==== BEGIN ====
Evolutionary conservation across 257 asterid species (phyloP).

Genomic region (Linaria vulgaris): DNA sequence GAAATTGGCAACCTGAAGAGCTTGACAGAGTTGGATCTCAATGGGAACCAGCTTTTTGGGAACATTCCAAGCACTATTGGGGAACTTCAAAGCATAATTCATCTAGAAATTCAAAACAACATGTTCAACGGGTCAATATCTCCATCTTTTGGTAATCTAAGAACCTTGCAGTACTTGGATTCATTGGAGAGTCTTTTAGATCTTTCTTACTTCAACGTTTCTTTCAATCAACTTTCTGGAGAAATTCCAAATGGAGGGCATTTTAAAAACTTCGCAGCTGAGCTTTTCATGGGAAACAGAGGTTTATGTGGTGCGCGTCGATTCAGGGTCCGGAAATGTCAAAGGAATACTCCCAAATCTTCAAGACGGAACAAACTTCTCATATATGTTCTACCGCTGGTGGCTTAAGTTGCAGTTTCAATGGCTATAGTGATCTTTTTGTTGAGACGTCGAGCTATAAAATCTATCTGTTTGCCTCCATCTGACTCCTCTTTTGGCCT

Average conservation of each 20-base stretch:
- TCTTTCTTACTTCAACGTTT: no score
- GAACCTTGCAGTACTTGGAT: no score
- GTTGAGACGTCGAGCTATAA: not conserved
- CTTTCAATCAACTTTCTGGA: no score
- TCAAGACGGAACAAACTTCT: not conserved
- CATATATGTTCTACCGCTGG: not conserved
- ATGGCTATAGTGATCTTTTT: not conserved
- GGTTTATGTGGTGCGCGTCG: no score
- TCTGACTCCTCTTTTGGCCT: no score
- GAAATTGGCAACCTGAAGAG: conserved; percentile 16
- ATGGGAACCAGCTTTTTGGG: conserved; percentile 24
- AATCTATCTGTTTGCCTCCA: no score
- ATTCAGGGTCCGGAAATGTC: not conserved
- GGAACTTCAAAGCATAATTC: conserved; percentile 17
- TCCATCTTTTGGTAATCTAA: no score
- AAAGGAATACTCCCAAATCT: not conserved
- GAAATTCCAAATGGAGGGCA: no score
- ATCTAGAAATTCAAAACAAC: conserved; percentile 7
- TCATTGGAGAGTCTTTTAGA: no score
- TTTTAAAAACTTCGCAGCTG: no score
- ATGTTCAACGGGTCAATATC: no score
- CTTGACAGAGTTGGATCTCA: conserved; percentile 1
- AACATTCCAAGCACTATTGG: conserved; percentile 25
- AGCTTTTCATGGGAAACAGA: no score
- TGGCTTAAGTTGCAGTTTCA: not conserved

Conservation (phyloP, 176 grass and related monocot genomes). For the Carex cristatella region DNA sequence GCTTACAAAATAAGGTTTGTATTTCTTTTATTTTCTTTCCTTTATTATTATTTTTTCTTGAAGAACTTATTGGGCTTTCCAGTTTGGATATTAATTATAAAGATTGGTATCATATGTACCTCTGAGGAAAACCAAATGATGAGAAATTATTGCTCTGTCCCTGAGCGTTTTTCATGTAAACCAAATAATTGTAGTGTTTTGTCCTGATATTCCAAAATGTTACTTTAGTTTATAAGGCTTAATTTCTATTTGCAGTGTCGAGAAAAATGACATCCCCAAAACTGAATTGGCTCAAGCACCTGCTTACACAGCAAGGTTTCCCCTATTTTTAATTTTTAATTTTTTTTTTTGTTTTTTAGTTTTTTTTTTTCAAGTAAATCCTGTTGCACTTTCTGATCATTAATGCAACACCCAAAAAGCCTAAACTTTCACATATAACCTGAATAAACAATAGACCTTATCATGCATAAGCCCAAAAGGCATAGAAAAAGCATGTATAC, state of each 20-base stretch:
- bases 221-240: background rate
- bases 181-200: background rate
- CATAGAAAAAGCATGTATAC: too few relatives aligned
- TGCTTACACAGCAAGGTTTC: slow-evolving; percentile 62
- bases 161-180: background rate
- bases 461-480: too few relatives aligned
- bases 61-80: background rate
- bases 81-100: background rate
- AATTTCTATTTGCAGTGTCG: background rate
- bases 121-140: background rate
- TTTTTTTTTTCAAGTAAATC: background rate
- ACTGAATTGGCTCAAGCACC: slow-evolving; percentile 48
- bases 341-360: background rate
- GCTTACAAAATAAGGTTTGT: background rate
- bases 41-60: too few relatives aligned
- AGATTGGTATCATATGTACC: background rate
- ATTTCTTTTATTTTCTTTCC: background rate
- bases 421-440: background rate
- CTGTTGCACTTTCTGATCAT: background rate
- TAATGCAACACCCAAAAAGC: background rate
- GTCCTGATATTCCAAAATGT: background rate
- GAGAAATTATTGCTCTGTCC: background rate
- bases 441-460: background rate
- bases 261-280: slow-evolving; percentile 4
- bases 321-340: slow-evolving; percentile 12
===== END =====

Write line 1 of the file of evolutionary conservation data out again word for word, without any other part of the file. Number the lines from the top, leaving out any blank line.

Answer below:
Evolutionary conservation across 257 asterid species (phyloP).